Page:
One might be fooled into thinking that interstitial fluid is some sort of crystal-clear mountain stream, devoid of oncotic pressure-generating solids. This is far from the truth. Remember how much protein ends up in transudative fluids. Remember also how an entire system of lymphatic vessels is required to de-proteinate this supposedly protein-free extracellular fluid.

No, indeed the interstitial fluid is a hideous swamp of protein, of which albumin is only one member.

The transcapillary movement rate is an average of two rates, on fast (12%, into the viscera) and one slow (2%, into the skin and muscle).


Some of this movement is by filtration, and some is (surprisingly) by active transcytosis. The responsible protein ("albondin") has been identified. It is present on selective endothelia; for instance, not in the brain (in keeping with the low albumin content of the CSF)

The compartment distribution of albumin

The diagram below is a crude approximation of the multi-compartment comings and goings of human albumin, with numbers calculated for your standard 70kg Homo vulgaris.Theodore Jr Peters offers a table where the distribution of albumin among the tissues is broken down; the data therein is offered below, because it is excellent even though much of it is derived from rat and rabbit models.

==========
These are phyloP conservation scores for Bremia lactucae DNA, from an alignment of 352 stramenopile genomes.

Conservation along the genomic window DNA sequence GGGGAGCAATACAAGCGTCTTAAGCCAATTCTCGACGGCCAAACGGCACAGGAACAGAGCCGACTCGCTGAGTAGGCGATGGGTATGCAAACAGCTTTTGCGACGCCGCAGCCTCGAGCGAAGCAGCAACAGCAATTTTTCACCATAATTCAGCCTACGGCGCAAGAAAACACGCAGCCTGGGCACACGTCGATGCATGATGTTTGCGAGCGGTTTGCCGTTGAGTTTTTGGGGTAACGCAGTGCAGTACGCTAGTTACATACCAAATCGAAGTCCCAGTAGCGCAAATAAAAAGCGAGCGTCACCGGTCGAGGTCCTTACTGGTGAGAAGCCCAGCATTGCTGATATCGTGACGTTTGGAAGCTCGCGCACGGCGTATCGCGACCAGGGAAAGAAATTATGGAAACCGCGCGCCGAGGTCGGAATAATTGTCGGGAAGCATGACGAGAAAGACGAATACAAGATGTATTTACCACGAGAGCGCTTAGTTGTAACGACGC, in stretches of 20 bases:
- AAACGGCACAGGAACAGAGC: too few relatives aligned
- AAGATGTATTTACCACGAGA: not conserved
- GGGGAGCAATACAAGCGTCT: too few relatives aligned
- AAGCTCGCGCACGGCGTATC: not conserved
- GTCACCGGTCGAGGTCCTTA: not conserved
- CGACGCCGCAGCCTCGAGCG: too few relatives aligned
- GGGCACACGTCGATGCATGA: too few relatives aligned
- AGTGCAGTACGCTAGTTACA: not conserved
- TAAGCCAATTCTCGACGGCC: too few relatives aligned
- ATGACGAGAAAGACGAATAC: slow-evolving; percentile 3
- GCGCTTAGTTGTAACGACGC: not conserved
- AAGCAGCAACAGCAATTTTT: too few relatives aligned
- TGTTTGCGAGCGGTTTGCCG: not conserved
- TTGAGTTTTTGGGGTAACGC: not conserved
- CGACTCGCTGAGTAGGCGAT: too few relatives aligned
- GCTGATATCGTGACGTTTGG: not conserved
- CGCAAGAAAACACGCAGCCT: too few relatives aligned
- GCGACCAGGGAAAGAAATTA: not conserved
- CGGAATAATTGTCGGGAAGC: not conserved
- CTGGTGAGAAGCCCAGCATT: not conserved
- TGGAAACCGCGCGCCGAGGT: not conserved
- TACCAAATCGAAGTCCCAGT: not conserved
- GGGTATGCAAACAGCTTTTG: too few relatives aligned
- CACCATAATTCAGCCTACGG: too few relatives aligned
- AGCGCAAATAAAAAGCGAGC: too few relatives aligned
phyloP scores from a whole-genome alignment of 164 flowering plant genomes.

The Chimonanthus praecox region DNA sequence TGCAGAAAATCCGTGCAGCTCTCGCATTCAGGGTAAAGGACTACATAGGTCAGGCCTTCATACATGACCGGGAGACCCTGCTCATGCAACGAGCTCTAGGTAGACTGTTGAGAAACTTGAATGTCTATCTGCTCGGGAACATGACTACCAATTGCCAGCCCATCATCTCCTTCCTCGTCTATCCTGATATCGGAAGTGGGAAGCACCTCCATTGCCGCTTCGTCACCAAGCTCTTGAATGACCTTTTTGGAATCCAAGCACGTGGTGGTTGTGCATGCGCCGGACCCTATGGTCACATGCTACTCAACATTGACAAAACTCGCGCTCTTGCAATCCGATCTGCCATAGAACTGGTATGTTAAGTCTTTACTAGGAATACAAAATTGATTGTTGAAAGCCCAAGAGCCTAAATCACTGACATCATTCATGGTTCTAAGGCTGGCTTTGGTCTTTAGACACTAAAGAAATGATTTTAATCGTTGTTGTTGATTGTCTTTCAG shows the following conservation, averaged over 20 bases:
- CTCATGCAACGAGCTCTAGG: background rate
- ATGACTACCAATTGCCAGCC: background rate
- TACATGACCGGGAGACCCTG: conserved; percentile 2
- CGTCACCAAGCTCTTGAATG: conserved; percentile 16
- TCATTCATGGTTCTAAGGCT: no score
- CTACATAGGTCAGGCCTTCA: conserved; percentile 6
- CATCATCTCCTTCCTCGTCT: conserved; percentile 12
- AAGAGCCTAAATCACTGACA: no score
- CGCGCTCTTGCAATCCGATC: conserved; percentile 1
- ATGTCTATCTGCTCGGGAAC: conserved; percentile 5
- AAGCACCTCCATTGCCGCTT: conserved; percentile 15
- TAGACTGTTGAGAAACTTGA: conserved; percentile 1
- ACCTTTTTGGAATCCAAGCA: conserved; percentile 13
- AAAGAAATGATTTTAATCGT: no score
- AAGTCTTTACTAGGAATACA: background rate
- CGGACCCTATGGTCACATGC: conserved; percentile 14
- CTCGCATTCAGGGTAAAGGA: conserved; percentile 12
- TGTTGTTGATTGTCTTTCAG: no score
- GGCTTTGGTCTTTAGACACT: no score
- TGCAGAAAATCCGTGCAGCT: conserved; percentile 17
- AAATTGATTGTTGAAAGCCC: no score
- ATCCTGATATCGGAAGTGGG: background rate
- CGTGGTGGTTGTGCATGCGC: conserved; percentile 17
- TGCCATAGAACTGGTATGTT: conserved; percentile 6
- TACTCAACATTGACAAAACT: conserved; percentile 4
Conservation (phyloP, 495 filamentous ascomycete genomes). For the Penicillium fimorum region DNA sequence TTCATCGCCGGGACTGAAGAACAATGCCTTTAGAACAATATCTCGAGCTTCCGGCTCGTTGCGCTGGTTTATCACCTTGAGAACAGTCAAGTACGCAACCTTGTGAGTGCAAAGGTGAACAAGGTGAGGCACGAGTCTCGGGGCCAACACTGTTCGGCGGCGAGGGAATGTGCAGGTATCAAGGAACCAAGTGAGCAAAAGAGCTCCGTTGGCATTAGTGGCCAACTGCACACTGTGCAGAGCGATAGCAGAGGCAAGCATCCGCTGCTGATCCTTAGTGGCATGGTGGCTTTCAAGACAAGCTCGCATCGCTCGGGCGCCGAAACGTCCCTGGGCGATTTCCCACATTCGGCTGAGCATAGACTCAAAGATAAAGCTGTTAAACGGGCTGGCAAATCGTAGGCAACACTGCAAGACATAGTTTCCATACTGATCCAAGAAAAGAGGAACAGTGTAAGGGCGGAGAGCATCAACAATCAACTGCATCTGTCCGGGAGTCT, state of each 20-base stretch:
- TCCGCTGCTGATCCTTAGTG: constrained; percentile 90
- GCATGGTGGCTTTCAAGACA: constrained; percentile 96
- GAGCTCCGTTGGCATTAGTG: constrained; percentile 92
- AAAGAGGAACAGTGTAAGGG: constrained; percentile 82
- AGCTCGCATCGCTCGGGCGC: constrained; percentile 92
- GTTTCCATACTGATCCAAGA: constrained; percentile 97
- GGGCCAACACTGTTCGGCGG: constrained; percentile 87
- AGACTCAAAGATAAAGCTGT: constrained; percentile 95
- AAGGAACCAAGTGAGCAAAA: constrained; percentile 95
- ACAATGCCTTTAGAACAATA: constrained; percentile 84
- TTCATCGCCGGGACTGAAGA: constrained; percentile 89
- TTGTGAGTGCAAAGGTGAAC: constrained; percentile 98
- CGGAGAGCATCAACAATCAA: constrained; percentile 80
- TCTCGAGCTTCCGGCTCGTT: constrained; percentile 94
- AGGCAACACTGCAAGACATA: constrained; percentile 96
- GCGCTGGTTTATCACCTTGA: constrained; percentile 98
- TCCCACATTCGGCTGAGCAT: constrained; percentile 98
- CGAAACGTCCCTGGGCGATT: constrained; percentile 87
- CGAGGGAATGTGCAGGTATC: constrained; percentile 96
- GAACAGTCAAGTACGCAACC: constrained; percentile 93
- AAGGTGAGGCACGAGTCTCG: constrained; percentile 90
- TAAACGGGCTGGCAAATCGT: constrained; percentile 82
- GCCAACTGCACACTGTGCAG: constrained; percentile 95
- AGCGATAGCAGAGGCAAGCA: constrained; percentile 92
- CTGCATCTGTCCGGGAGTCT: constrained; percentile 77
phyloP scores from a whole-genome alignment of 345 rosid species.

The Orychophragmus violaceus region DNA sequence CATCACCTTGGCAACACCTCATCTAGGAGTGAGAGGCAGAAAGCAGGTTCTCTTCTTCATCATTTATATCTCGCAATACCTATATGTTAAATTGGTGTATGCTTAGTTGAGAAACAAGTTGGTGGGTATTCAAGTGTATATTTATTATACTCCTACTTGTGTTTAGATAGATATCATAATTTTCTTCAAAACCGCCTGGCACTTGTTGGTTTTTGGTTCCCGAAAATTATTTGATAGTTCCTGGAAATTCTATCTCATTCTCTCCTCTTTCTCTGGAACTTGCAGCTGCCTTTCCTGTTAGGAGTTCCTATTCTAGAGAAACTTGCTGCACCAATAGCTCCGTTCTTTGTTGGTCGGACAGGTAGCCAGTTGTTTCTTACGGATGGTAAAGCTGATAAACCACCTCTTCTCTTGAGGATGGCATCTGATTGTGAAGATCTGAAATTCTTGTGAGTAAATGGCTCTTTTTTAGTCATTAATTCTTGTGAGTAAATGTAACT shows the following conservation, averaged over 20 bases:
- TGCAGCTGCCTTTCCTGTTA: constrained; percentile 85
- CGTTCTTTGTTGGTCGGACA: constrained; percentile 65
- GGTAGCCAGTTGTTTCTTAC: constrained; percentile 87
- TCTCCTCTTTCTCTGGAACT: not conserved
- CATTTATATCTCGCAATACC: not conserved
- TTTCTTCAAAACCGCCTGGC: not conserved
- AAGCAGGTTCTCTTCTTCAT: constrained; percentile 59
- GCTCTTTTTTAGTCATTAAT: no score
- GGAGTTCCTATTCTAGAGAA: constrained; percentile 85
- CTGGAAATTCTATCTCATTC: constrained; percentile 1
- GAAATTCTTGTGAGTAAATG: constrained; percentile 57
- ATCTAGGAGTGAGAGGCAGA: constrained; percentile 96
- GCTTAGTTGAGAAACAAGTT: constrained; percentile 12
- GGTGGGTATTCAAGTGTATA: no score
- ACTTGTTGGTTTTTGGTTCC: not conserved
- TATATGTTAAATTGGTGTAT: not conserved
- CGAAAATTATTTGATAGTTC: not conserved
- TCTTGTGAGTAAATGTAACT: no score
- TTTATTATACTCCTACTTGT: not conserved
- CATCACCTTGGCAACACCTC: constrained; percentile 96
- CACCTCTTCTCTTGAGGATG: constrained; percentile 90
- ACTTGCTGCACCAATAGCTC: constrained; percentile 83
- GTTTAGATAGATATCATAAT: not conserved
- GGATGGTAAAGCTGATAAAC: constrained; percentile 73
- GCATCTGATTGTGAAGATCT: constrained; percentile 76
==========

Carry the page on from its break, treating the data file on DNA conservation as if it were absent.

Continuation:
There is at any given time about twice as much albumin outside the circulation as there is inside. (118g in circulation, 177g outside, and 65g locked up somewhere in a non-exchangeable state).

The multi-compartment disposition of albumin

For reasons not entirely clear, most ( ~ 80%) of the extravascular albumin resides in the skin and muscle. Not the whole compartment is available- for instance, in human skin only 35% of the fluid volume ends up having albumin distributed into it. The rest of the fluid is albumin-free.